CAIRO — While China is still suffering from a tainted milk scandal, Muslims in the northwest Xinjiang province are feel confident their dairy products are safe, thanks to their halal standards.
"Halal food is traditional," Hui Li Huang, manager of Urumqi Arman halal food store, told the San Francisco Chronicle on Friday, November 7.
"There are few additives to the food during the processing, so it's safer."
China, the world's most populous country, has been hit by its worst tainted milk scandal in modern history.
At least four babies died of kidney failure and 53,000 children fell sick after drinking milk contaminated by industrial chemical melamine, which was added to make the milk appear richer in protein.
The scandal led to massive recalls of Chinese food products containing milk at home and abroad.
But the Muslim-majority Xinjiang province was safe from the contaminated milk because of the halal food standards.
"The dairy industry is regulated by both religious and government institutions," said Wei Sheng Wang, director of the government's Xinjiang trade commission.
In Xinjiang, food products have to be certified by a local Islamic Council which includes imams trained to make sure the products adhere to halal standards.
The council members and government inspectors regularly visit processing factories to ensure the food safety.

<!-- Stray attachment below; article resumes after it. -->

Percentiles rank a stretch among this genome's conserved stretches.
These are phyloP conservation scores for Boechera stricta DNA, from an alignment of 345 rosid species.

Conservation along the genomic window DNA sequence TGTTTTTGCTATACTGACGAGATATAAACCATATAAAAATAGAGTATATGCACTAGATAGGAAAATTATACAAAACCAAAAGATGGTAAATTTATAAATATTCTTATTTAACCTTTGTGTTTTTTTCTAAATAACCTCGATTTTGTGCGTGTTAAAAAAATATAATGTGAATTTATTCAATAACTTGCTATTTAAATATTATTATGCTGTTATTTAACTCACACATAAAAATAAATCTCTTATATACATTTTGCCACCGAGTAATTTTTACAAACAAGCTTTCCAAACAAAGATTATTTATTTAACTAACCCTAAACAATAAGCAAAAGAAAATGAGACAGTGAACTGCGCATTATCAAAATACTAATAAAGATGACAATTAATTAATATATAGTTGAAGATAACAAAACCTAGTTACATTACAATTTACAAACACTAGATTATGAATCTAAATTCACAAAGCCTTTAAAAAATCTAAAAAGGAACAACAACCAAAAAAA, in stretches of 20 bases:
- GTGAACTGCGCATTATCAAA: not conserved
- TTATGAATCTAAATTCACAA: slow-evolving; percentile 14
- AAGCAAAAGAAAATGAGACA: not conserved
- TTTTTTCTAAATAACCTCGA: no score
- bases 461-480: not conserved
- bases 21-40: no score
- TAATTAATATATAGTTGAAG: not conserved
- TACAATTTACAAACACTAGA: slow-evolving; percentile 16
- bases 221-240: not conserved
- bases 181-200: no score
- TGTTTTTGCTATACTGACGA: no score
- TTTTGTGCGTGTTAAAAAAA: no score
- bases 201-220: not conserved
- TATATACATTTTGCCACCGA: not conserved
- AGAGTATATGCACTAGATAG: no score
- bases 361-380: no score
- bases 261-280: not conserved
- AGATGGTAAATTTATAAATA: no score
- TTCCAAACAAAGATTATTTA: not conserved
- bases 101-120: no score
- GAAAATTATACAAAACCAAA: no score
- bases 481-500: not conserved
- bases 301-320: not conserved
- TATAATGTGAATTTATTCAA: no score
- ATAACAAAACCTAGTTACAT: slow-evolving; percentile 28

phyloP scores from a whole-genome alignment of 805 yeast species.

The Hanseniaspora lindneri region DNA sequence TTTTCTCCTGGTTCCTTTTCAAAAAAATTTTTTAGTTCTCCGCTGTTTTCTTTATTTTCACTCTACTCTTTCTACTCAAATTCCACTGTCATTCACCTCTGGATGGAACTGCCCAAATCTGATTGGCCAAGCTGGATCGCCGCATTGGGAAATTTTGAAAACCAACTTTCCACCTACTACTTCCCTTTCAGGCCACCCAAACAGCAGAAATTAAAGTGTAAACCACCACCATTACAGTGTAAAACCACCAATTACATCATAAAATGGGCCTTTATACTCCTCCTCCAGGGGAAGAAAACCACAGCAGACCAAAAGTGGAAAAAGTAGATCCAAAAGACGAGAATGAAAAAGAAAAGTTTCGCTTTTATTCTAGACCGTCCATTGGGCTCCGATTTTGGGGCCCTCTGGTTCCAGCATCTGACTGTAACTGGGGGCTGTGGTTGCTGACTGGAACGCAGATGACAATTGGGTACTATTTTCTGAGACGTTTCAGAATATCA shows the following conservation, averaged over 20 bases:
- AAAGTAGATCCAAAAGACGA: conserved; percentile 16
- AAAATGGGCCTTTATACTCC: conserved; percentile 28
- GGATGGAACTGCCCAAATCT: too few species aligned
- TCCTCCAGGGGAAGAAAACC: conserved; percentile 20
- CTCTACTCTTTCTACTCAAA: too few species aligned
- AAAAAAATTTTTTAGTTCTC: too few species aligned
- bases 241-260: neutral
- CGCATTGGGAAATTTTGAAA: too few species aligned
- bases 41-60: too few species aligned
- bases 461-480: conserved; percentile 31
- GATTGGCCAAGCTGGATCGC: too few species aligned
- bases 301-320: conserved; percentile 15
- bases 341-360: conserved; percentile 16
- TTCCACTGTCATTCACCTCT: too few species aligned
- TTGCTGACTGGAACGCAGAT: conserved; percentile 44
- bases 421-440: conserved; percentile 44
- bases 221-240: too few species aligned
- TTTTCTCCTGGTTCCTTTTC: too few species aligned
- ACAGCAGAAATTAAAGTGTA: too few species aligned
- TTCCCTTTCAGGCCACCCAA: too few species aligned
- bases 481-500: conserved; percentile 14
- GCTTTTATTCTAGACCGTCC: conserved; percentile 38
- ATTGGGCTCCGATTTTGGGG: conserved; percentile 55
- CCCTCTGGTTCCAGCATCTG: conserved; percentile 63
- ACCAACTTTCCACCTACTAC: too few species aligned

"We don't have contamination at the moment," said Wei.
The concept of halal -- meaning permissible in Arabic -- has traditionally been applied to food.
Muslims should only eat meat from livestock slaughtered by a sharp knife from their necks, and the name of Allah, the Arabic word for God, must be mentioned.
Now other goods and services can also be certified as halal, including cosmetics, clothing, pharmaceuticals and financial services.
Most dairy products in Xinjiang are produced in the province to be used by the customers.
"Other provinces lost control of the milk supply because they had to get their product from middlemen," said Dan Feng Zhang, general manager of the province's largest milk company, Gary Dairy.
"Here in Xinjiang, the enterprises themselves own the dairy farms and follow strict standards, customs and habits of local Muslims."
The halal food standards have increased confidence in the Xinjiang food products, earning it the name of "China's New Zealand", a reference to that nation's small area but large food export capacity.
For example, Ihlas candy factory on the outskirts of Urumqi, have increased candies and snack pastries exports to Turkey and is planning to expand its markets to other Muslim countries.
Halal meat companies also export its products to neighboring countries with sizable Muslim populations, such as Kazakhstan and Kyrgyzstan.
Xinjiang also exports halal products to Mongolia, Japan and Malaysia.
The northwest Xinjiang province has been autonomous since 1955 but continues to be the subject of crackdowns by Chinese authorities.
Beijing views Xinjiang as an invaluable asset because of its crucial strategic location near Central Asia and its large oil and gas reserves.